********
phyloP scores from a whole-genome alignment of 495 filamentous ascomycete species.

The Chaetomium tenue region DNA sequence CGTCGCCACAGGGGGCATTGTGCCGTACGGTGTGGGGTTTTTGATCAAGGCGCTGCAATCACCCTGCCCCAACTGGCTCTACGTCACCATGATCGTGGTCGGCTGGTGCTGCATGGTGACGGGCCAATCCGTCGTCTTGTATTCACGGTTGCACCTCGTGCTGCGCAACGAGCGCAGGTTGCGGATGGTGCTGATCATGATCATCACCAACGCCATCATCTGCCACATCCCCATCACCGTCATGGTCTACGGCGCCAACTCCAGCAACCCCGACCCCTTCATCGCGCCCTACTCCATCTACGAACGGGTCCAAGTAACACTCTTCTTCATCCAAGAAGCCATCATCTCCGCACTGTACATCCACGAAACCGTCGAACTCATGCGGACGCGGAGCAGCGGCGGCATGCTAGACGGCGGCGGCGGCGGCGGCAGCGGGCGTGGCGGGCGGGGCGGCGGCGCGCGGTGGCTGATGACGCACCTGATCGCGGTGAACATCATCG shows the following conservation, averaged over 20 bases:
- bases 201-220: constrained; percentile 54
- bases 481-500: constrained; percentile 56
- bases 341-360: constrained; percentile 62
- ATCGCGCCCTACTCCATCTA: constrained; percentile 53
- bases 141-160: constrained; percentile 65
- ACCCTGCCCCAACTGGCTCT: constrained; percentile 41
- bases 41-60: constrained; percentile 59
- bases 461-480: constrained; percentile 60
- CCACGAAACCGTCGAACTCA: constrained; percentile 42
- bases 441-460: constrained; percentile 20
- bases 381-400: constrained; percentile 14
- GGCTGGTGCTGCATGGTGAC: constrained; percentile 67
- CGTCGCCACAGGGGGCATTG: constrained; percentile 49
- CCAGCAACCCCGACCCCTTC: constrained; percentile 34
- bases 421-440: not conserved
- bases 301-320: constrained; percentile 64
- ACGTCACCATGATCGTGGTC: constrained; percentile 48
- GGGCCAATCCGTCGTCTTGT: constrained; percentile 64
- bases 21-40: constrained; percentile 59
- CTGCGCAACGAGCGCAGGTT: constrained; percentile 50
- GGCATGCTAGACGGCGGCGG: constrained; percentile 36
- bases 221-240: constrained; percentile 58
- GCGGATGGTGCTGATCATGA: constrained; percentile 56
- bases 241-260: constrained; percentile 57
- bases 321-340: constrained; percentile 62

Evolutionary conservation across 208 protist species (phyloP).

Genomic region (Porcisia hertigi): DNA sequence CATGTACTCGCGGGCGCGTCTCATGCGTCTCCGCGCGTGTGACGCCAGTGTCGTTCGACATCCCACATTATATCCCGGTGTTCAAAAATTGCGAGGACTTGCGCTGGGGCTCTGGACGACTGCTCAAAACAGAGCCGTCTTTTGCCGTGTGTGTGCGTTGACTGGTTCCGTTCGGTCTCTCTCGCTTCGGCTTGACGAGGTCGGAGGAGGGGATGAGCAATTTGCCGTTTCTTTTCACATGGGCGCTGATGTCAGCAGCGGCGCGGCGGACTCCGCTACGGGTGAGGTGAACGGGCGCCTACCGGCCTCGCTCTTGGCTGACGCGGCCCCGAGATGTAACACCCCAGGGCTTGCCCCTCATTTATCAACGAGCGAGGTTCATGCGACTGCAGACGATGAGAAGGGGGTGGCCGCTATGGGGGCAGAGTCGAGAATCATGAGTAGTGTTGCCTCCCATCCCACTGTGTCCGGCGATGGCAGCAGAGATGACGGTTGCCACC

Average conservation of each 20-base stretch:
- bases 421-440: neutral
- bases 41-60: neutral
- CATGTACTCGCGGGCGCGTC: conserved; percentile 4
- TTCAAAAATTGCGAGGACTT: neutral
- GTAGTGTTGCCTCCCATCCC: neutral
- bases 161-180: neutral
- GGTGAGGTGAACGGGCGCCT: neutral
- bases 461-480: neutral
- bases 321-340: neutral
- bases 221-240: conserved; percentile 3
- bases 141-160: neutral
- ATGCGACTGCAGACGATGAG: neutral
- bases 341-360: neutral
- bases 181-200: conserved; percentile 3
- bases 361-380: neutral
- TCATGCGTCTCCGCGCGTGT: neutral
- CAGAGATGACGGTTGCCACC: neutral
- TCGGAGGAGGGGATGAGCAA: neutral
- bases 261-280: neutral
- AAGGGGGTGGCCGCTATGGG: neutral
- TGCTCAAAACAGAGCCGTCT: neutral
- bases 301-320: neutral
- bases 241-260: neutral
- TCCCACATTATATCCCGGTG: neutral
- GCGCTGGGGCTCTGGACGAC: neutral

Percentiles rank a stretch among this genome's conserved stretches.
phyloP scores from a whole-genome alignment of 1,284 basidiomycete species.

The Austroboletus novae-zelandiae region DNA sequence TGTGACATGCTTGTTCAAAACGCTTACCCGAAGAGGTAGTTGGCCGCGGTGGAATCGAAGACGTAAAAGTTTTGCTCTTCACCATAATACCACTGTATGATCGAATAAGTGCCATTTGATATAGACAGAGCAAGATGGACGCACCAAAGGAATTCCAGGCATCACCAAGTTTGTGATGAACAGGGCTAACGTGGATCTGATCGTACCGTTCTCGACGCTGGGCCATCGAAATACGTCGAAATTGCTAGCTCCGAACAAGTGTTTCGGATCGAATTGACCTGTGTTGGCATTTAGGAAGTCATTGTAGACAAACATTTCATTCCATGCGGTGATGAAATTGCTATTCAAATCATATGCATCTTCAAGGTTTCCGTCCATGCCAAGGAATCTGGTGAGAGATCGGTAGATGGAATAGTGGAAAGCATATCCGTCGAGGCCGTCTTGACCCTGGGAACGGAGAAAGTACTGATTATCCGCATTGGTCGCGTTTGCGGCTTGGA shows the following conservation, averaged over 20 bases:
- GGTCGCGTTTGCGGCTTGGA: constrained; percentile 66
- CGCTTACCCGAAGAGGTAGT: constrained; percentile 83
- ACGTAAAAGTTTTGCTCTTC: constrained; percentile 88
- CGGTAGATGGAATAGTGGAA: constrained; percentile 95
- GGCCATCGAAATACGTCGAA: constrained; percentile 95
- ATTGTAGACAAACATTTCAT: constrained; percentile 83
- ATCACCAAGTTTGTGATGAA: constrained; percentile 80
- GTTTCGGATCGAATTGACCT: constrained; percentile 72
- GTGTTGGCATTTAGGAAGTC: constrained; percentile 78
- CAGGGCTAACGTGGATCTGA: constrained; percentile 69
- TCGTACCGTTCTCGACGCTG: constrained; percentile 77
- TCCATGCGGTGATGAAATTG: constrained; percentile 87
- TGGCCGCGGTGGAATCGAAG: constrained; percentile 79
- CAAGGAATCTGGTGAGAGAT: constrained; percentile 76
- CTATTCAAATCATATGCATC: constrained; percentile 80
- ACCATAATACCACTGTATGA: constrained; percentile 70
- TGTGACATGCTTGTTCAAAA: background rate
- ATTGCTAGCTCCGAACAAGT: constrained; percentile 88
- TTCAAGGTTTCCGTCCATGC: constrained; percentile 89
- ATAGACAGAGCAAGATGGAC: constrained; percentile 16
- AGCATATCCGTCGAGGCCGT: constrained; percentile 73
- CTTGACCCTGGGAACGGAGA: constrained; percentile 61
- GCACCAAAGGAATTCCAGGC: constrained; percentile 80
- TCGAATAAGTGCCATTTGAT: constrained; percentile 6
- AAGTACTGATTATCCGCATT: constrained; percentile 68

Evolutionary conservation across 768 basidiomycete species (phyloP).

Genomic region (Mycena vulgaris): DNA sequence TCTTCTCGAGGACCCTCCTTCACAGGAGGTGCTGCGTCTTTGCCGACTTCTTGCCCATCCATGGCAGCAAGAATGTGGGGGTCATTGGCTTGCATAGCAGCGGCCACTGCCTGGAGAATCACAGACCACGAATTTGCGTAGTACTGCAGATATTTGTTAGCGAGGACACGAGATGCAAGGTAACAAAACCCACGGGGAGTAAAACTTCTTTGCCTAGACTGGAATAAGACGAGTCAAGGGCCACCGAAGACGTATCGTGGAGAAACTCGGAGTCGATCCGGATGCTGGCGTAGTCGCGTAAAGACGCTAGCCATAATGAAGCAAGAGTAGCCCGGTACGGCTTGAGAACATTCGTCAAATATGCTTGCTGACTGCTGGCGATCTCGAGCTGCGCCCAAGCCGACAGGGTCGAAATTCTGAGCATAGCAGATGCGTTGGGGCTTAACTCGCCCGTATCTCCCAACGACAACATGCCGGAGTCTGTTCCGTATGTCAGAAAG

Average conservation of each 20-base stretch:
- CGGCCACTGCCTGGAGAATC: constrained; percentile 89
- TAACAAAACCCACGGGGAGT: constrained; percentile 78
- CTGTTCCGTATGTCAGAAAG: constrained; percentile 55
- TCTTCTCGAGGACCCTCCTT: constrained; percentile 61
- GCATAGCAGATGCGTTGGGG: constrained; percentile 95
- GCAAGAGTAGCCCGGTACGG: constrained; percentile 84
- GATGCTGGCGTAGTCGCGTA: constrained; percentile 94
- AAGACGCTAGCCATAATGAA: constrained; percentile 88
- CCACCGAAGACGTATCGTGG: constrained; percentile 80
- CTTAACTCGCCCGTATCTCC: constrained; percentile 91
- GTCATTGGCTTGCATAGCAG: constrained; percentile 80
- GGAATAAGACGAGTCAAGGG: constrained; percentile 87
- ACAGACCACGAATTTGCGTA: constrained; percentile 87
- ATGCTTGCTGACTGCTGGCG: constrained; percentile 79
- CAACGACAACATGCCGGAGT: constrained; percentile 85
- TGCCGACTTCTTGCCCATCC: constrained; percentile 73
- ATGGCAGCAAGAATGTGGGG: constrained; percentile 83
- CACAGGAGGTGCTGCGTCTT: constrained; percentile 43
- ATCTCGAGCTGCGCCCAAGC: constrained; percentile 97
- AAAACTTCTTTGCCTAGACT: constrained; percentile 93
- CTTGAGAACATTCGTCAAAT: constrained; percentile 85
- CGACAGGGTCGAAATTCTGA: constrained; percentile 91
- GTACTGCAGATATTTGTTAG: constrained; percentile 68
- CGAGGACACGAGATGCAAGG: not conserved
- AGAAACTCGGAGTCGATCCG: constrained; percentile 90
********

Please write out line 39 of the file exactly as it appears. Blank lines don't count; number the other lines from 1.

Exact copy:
- bases 321-340: neutral